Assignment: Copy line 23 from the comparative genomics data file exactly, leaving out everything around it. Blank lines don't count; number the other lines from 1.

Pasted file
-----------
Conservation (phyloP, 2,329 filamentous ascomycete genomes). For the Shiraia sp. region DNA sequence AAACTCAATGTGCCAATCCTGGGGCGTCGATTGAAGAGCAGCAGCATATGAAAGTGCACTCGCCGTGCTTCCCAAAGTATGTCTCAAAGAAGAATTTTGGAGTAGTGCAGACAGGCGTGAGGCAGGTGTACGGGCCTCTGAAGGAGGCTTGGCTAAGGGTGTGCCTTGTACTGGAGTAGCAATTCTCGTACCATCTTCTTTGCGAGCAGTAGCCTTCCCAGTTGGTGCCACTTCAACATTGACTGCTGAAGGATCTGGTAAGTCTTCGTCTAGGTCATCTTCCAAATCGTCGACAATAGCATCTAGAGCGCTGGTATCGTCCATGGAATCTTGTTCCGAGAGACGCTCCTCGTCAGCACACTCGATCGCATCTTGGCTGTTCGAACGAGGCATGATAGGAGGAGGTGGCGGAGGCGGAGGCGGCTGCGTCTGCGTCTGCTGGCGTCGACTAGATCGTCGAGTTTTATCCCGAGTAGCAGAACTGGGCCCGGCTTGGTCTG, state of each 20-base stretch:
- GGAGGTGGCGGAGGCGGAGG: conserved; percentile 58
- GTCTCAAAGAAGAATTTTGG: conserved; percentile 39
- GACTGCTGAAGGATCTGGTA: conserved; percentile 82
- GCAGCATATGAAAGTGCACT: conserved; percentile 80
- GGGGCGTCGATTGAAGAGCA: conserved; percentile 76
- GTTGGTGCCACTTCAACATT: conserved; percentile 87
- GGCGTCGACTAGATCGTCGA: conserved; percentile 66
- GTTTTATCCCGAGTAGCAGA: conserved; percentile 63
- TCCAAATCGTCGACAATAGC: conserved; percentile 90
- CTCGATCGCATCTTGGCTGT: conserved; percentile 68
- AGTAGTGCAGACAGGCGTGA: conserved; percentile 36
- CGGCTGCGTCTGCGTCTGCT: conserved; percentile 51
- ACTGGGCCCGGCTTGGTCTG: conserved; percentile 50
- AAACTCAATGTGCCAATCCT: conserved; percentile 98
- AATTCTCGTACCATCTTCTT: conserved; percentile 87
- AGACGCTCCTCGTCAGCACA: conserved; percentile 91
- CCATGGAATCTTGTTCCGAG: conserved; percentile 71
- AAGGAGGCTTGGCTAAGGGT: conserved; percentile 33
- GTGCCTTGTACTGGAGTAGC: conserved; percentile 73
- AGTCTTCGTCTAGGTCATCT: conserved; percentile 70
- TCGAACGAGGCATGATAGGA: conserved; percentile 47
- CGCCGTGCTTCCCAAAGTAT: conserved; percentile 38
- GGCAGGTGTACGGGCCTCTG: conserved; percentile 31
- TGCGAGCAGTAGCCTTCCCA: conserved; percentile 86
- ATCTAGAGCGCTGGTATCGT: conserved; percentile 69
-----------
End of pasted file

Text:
- CGCCGTGCTTCCCAAAGTAT: conserved; percentile 38